A group of community organizers and faith leaders is taking turns reciting the names of thousands of people who reportedly died of COVID-19.
The 24-hour “#NamingTheLost” vigil seeks to address a “lack of collective mourning” that organizers believe is obscuring what is at stake during the pandemic.
“Before we can make the future, we must come together in mourning, united across our differences, to recognize and grieve for the lives lost,” the group’s website states. “By taking 24 hours to read the names of those we have lost, we seek to humanize and honor each person — and those whose names we do not know — at a time when we must be physically apart.”
The memorial began streaming live on Facebook and other social media platforms on Wednesday at 2 p.m. Eastern. Grieving rituals, including moments of silence, songs and reflections, intersperse the reading of names.
A number of faith-based organizations, along with progressive groups and politicians, have promoted the vigil on social media. Many of the speakers are clergy or activists who primarily serve communities of color, seniors, and people with disabilities. Organizers said they were driven by grief over the social inequalities the pandemic has exposed and the conviction that it “didn’t have to be this way.”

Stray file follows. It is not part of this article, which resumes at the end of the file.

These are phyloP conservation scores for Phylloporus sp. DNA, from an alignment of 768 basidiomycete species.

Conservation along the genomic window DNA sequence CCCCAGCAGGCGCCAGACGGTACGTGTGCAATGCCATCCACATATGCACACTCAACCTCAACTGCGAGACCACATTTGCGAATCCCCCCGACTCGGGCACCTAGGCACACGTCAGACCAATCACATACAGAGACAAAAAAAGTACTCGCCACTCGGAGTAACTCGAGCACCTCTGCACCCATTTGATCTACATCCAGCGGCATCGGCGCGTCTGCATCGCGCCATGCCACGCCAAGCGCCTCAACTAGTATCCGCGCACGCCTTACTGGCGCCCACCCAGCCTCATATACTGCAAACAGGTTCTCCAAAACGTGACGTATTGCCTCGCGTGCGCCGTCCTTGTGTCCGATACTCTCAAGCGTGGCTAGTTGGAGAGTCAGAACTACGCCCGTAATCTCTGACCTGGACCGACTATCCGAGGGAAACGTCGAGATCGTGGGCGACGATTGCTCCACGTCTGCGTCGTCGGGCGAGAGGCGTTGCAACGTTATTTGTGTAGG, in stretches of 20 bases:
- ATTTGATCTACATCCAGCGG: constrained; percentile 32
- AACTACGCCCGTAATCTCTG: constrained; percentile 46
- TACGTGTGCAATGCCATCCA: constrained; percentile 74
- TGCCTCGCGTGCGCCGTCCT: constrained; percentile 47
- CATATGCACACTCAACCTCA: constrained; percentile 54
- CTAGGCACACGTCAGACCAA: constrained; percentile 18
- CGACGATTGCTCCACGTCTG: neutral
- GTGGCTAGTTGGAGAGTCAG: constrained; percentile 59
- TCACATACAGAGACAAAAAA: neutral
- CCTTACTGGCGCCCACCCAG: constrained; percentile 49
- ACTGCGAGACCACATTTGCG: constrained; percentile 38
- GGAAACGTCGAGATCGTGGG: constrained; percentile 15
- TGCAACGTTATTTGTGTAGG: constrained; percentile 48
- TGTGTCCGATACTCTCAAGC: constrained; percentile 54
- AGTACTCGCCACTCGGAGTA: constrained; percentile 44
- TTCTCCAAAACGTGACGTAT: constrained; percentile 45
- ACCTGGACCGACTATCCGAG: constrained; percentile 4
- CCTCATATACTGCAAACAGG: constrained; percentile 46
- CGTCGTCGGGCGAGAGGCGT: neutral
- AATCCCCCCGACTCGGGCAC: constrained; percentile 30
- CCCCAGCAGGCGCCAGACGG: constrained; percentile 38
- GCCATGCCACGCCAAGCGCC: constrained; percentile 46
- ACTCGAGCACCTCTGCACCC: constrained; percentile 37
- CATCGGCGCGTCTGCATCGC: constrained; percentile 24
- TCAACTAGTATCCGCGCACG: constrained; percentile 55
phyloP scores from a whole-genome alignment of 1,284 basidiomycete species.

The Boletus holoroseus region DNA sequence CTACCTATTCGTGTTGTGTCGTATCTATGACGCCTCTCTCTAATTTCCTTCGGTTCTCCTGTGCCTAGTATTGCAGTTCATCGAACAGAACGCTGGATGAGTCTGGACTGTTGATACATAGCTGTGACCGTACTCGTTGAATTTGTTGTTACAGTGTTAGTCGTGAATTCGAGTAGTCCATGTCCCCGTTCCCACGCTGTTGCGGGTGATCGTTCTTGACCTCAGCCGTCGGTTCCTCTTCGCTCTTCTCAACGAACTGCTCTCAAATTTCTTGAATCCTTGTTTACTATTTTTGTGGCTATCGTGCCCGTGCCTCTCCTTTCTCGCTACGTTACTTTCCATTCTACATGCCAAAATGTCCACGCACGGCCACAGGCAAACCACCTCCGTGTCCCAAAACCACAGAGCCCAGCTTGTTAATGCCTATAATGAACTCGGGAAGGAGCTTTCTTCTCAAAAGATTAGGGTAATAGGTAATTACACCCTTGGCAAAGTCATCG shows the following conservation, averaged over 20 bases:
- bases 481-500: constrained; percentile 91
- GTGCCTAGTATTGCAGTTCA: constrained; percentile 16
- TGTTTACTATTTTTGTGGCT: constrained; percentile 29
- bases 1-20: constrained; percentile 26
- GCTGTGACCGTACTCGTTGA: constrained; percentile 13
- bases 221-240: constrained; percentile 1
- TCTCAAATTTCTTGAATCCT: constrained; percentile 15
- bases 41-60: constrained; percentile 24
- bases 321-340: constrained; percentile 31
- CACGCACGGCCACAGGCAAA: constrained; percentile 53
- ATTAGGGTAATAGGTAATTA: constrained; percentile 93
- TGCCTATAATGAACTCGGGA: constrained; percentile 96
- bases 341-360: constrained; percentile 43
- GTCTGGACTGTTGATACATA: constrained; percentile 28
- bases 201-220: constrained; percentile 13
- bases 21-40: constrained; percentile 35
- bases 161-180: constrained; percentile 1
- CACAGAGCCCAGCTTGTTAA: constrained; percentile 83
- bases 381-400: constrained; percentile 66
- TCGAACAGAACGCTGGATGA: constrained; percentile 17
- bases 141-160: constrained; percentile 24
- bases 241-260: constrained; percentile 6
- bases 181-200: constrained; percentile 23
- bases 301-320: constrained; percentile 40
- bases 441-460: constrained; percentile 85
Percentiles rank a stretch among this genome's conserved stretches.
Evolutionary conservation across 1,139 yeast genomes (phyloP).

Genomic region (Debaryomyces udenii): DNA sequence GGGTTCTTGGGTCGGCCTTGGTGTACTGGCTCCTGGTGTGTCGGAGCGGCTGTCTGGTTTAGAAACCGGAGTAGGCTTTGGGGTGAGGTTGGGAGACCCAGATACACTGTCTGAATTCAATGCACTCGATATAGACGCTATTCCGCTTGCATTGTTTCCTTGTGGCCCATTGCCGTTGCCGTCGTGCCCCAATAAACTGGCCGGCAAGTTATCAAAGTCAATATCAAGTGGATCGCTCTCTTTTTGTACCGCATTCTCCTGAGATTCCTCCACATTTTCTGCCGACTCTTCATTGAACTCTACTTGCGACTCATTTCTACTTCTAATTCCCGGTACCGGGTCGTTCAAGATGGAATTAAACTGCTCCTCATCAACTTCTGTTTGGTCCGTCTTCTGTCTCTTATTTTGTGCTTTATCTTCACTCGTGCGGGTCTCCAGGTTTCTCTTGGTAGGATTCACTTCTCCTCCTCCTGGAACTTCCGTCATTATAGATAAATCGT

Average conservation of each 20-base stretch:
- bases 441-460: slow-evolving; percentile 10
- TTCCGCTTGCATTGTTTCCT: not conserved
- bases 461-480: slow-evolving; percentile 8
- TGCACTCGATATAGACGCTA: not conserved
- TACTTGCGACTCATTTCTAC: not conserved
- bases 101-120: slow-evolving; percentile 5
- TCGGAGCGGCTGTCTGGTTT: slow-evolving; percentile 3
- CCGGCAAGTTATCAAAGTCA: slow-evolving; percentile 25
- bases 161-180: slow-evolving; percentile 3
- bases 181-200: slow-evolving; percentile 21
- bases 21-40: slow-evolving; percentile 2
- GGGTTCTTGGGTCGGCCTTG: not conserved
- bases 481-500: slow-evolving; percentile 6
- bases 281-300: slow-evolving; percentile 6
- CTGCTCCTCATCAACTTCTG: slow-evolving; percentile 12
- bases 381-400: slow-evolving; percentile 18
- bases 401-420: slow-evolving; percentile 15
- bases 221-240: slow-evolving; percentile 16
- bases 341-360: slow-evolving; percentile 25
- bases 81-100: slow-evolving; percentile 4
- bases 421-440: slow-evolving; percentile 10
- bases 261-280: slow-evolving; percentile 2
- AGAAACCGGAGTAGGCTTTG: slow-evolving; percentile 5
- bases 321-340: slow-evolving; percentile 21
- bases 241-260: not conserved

“Our country’s leaders made choices that risked our lives,” a website for the vigil states. “We know we can choose a different way forward that is about caring for all of us.”
Over 90,000 people have died from COVID-19 in the U.S., according to data from Johns Hopkins University. The pandemic has had an outsized impact on Black and Latinx communities.
The vigil participants can’t name all the deceased, but they aim to “read the names of as many people as we can name,” Anthony Torres, an organizer from Brooklyn, New York said. The group gathered thousands of names by combing through public sources such as “newspapers, unions, faith institutions, [and] government postings,” he said.
“We also put out an open call for submissions for names of loved ones lost to COVID from the public,” Torres said. “We received hundreds that way.”
Zahara Zahav, a New York-based community organizer with the advocacy group Jews for Racial and Economic Justice, said she hopes the recitation of these names helps to humanize the coronavirus death toll figures.
“Our country’s leadership has not supported people to take the time and space to really acknowledge what’s happening and look it in the face. For as long as we don’t do that, our leaders will get away with not supporting people,” Zahav said. “If we actually really understood the depths of what’s happening, the depth of the loss, we’d be forced to make some difficult decisions about changing what our world looks like.”